It’s off to the mountains this week in our continuing tour. Denver, the current host of the Democratic National Convention, is also the capital. The name of the state means “ruddy” or “colored red” in Spanish, which probably has something to do with the first Spanish explorers visiting there in the 1500s. Colorado was claimed by Spain but became part of the US in that great land deal, the Louisiana Purchase, so we now benefit from excellent skiing, omelets, stegosaurus remains and the pinto bean capital of the world.
With the Olympics now over, it is interesting to note that Denver is the only city to turn down hosting an Olympics. In 1976, the winter games were slated to be held there but the citizens of Denver voted to just say No and the games were relocated.
My grandpa would have appreciated the wild west history of Colorado; Doc Holliday ended his days from tuberculosis there and Kit Carson established the first military post.
So with a pedigree like that, I can hardly offer up the Denver Omelet as a taste of the Centennial State. Though Colorado produces the most lamb in the US and is famous for its beef and buffalo, I thought I’d bring the pumpkin to the table. Why the pumpkin? Well, a landmark restaurant in Denver named The Fort convinced me of the long long history of this veggie in Colorado history.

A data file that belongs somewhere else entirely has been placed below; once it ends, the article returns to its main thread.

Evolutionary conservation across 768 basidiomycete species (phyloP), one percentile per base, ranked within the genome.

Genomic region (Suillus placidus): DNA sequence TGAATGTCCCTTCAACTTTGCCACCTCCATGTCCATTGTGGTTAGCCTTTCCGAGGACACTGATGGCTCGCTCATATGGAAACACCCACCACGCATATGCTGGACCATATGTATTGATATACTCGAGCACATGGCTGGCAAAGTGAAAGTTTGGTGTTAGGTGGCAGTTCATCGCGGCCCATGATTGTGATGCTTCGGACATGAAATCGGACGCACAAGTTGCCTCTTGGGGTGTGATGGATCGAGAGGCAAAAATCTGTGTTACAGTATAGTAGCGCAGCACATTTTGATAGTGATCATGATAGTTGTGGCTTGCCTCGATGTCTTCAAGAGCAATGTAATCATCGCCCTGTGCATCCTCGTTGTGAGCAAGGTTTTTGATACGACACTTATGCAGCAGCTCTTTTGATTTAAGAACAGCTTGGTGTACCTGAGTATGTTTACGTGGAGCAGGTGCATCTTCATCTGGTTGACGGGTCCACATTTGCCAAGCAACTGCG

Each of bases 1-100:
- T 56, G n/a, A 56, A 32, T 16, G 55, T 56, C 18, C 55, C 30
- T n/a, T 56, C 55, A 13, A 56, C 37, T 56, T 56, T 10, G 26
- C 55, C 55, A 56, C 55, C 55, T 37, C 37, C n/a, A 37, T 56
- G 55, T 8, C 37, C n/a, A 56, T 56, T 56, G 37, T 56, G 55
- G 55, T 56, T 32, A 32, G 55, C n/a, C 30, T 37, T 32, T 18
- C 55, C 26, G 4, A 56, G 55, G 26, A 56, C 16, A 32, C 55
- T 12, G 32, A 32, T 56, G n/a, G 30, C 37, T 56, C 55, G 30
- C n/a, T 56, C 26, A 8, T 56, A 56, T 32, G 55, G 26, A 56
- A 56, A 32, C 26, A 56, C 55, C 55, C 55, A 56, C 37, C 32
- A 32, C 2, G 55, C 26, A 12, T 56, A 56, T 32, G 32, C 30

It seems that the pumpkin has been making appearances in Colorado since 400 CE, which is considerably longer than the state itself has been around. It was a tried and true food of the pioneers and was used in bartering for buffalo hides. If that isn’t bona fides enough for you, fall is coming and we can always use another good pumpkin recipe, right? So, check out these Pumpkin Walnut muffins made at The Fort Restaurant in Denver:
“5 cups flour
1 cup sugar
2 1/2 cups dry powdered milk
4 tablespoons baking powder
3 tablespoons cinnamon
1 tablespoon salt
1 1/2 cups brown sugar
1 1/2 cup chopped walnuts
4 large eggs (size does make a difference!)
1 1/4 cups vegetable oil
1 1/4 cups water
2 20-ounce cans pumpkin (not pie filling)
Preheat the oven to 325°F. Grease 3-inch muffin tins or line with paper.
Mix all the ingredients together. The batter should be easily scoopable. If it is too thick, add a little more water. Fill the tins three-quarters full and bake for 40-45 minutes. Let the muffins cool before removing from the pan.
Because they are so moist, these reheat beautifully.”